I would think the biggest problem is the text size. You probably shouldn’t use 4pt text. It’s way too small. even if you could read that small text, it wont be readable due to the rasterization used in offset print.
I think it’s pretty neat that someone can offer something like that for $25. For my current ‘rate’ based on time used I would have to charge atleast 4 times that. And in my point of view it’s not his fault that he can do it faster.
By the way, Our company fixes the $25 business cards.
cooledition, come on. Don’t be like that. Seriously. Don’t take it personal. Even if it feels like crap or pushes you down. Don’t let it crawl under your skin. It’s difficult but it can be done. And it’s also important to do so because once you go with the “bad” flow, it’s very difficult to get out of it. And in the end it will eat you inside out.
So chin up, you guys make good stuff.
the also one thing to remember is that the people who review items are people too. they, unfortunately don’t have the “ultimate truth” about graphic design or style. and i’d say the same thing aplies to us too.
Sometimes people say wow when they see something cool and sometimes they say blah when they ront realize that they are staring at something super cool. hehe.
one thing id like to see is more different style reviewrs. now it looks like they come from the same school and wear the same jeans. or then its just people making same things over and over again… go figure. heh.
anyhow. I have said this to many people but you cant go wrong if you try to chill. once you try to push too many designs out in a short period of time your designs tend to turn out not so intresting. and please note that when I say you, i don’t mean you you, but you as a generalization including me.
It depends alot on the color too.
what a crappy first line, but then again its true. so things to consider are the colors used, the final print resolution, athe resolution of the file and the paper used in the for printing.
the offset print uses 4 colors: cyan magenta yellow and black. lets say your line would be 50% black, also known as gray. the printer would be still using only black ink to produce the gray line, but instead of printing it with solid color (black) the illusion of gray will be produced through a halftone pattern… you know those dots you see when you study a magazine print with a magnifying glass. what it means is that if your lines are 100% cyan, magenta, yellow or black you can go thinner than if the colors are tints. also if your color for the lines are mixed from two color components, lets say you want the firetruck red and you put in 100% magenta and 80% yellow, Instead of getting one fire truck red line, you might end up with two lines that are really close to each other but not quite overlapping, one being 100% magenta and the other one pale, rasterized yellow. This happens because sometimes the paper moves during the printing process or it hasnt been calibrated carefully enough.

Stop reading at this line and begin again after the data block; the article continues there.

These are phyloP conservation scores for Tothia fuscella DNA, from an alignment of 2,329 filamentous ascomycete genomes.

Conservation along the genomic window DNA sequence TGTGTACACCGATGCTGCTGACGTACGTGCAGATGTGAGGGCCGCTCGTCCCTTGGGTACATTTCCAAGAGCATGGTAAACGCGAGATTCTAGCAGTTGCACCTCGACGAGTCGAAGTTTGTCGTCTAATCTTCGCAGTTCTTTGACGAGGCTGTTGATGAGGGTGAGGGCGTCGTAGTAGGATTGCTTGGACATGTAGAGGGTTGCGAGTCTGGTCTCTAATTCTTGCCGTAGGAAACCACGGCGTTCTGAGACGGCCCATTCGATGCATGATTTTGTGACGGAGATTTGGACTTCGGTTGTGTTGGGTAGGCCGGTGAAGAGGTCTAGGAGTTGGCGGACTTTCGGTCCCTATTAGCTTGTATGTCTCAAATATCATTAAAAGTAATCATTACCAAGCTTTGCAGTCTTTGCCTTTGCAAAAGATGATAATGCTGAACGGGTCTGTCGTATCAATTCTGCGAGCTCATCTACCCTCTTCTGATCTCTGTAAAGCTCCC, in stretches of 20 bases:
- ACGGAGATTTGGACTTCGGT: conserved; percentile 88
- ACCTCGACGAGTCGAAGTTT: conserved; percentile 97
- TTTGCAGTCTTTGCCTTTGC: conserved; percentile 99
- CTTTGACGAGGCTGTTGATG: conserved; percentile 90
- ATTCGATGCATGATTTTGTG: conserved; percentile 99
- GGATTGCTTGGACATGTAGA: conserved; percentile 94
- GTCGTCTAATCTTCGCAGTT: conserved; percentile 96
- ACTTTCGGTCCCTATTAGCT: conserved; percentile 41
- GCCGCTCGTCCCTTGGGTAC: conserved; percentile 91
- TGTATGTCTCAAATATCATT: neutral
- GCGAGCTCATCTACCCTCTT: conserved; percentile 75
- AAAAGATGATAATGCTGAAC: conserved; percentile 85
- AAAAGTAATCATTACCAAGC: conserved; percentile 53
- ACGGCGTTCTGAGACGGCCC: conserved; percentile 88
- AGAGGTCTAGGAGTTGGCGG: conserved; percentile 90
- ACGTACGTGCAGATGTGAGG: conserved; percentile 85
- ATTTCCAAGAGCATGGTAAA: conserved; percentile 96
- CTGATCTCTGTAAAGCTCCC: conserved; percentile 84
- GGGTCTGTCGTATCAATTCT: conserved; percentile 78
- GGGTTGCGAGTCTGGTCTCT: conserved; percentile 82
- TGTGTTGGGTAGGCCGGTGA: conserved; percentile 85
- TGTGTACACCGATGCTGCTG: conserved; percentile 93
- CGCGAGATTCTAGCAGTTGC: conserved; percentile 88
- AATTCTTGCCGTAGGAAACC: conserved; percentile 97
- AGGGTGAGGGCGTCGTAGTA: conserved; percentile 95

... agh, this might be a long post if I try to explain it all… Lets try a short cut:
if you want to use thin lines dont go bellow 0.25pt. and thats if your lines are solid, one component CMYK color.
For tints and mixed colors I wouldn’t go bellow 0.4pt.
One thing I learned a long time ago is that once you become too performance oriented you lose alot on the creative side. And if in the end creativity is what you sell…
and yes, I am an addict.
When got my first sale like a month and a half ago I remember thinking that this is quite nice. It’s like 2 bucks, not that much but maybe in a year i could have made like 100 bucks or something like that through this site. And I don’t think I have ever been as happy about making 2 bucks.
Anyhow, today I got a red paw. And i have to say, I feel… funny.
There isn’t really a point to this post, I just needed to share the happy moment with you folks, after all, this is probably the coolest community I have seen in years. You guys rock.
You also might want to look for an illustrator. After all things like that are mostly done through digital painting. The copy / Paste stuff will look like… well, like copy / paste stuff.
graphicmind saidAh, so web and print projects require different items?
On the web, size matters. This is why seamless/tileable patterns are used.
Most definately. Usually for print jobs I go for extended realism. For example for a menu of a restaurant you might want a nice dark wood background where the texture itself needs to “feel” very real and then you can start aplying shadows and lights and what not on top of that in order to create the illusion for layed down photo of a cafe mug on wooden table next to a nice had drawn price list.
and then again for the web, the element sizes vary alot, so its much more handy if the texture actually loops. if you are using a looping background then you’re probably golden with just one background and you don’t have to make different version for all the different element sizes. and also the screen sizes are different. so if you want you background image to fill the whole screen it needs to be awfully huge to to do that. and in a smaller monitor where you just see a bit of that background the texture could easily appear too big.
and then there is the DPI . generally in printing the DPI to be used is 300. Or actually 304 if you want to be a dick about it. and on the screen 72 DPI is the way to go.
hope this helps!
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